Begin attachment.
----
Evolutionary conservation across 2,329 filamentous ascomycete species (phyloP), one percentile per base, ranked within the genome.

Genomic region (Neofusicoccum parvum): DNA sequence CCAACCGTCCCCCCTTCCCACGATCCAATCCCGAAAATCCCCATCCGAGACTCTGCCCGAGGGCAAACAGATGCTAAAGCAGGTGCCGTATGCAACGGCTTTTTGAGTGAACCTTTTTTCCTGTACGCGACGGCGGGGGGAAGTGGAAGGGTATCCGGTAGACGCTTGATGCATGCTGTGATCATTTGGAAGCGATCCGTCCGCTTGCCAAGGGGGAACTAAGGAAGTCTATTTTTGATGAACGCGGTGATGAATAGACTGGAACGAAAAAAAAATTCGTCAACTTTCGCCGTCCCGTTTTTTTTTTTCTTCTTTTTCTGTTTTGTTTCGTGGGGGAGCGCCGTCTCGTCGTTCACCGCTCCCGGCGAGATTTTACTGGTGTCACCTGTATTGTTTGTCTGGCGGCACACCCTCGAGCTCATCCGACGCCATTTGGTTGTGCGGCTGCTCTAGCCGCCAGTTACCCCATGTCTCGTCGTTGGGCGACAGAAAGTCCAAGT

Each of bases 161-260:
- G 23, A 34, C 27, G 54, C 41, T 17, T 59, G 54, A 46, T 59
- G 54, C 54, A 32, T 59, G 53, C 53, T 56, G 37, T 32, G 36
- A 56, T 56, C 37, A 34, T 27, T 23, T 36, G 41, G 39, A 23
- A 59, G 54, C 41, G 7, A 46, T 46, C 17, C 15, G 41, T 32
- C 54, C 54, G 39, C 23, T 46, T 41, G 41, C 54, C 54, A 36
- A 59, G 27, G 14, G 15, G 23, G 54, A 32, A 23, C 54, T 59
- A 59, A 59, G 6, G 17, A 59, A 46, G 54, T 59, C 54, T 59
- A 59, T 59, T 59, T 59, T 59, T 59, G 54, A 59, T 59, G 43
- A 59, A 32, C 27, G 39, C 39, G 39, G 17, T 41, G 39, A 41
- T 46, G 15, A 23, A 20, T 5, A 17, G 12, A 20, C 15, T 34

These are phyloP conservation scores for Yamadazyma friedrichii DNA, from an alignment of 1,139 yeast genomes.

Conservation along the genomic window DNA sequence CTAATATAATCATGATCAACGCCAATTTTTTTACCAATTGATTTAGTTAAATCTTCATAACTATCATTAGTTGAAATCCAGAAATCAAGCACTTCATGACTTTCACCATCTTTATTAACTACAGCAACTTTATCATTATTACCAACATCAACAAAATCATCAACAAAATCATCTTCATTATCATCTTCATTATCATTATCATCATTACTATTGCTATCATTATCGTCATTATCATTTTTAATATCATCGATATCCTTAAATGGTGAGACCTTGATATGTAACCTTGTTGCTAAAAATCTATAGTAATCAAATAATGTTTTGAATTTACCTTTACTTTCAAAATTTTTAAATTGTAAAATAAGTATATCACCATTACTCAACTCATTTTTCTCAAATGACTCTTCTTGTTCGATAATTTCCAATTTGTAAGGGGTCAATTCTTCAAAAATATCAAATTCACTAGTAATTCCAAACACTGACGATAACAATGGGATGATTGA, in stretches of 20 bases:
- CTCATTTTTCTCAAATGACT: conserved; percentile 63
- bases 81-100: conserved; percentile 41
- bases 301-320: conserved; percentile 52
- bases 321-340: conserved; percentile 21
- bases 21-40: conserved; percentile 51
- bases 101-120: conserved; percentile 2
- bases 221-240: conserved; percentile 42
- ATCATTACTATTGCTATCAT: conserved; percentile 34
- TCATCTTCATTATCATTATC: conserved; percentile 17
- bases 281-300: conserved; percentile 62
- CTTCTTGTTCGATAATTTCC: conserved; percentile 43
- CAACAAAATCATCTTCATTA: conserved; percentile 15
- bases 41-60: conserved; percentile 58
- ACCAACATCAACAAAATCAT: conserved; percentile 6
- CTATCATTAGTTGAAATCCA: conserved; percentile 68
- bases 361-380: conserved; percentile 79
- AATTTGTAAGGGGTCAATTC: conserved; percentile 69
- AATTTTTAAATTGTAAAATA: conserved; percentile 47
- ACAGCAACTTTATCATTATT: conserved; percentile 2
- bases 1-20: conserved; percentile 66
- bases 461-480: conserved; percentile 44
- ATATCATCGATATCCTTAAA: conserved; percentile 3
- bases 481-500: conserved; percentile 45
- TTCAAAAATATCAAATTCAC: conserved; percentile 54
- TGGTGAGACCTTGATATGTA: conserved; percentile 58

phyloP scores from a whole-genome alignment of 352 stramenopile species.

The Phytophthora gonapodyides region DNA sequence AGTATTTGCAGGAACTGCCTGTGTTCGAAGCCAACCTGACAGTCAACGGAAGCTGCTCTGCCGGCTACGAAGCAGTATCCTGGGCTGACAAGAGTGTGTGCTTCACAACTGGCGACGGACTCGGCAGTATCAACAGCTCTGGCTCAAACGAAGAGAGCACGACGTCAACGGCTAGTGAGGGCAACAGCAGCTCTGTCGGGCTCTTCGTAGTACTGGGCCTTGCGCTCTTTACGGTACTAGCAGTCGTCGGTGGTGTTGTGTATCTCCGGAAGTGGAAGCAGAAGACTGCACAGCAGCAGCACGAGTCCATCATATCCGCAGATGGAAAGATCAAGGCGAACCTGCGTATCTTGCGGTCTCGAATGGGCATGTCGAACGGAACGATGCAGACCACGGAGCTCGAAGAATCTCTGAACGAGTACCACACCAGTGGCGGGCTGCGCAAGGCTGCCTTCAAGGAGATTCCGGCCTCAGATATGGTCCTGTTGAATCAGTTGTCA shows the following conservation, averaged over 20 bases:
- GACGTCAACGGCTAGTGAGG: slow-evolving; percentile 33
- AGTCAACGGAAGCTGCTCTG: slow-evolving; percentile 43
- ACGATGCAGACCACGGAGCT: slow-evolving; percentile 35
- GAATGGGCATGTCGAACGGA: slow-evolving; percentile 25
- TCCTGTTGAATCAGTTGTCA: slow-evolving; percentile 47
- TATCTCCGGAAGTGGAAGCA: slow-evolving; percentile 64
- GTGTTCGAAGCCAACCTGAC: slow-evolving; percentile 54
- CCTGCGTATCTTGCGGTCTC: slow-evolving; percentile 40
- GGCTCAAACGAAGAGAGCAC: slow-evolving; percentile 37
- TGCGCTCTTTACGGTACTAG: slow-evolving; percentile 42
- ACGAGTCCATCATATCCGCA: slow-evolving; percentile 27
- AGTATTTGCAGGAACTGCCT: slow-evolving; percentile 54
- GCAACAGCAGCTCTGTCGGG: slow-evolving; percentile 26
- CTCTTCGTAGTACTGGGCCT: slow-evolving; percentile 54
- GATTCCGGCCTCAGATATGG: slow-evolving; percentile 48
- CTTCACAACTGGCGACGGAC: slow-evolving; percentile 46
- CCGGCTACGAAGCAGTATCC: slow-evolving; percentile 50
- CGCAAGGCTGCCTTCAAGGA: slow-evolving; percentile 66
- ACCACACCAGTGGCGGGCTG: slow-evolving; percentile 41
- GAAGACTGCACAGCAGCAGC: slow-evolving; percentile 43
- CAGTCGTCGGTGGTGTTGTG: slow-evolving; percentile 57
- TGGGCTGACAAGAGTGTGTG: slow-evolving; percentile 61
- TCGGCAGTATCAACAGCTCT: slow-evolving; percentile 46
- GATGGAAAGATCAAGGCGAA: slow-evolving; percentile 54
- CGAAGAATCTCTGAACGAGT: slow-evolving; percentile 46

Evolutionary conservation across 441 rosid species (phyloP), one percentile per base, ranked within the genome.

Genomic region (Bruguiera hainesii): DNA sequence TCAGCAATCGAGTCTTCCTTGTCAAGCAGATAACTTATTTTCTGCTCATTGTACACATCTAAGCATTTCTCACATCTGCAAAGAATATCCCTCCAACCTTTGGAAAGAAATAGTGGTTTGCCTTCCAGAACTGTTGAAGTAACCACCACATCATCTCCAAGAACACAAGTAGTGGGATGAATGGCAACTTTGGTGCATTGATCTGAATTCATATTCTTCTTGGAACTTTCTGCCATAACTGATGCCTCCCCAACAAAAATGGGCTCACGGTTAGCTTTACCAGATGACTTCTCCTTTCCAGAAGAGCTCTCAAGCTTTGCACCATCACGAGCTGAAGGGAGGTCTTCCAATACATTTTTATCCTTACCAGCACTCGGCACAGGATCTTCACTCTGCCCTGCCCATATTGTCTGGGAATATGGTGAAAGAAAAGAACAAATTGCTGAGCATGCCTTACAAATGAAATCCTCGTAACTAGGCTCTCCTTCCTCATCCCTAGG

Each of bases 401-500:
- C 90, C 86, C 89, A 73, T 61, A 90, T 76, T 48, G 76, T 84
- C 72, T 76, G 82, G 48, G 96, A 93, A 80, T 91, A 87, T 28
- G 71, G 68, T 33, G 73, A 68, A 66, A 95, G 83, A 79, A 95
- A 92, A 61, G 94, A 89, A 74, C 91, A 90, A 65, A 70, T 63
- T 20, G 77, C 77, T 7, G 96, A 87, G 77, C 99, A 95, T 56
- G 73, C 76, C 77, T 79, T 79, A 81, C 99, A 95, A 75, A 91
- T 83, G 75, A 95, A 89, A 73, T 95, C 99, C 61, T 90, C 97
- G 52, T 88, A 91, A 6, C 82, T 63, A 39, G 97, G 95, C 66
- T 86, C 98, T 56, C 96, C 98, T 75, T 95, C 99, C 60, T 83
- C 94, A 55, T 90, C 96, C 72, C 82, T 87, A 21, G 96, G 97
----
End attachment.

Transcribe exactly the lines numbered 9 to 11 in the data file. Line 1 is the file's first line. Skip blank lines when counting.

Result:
- A 59, G 27, G 14, G 15, G 23, G 54, A 32, A 23, C 54, T 59
- A 59, A 59, G 6, G 17, A 59, A 46, G 54, T 59, C 54, T 59
- A 59, T 59, T 59, T 59, T 59, T 59, G 54, A 59, T 59, G 43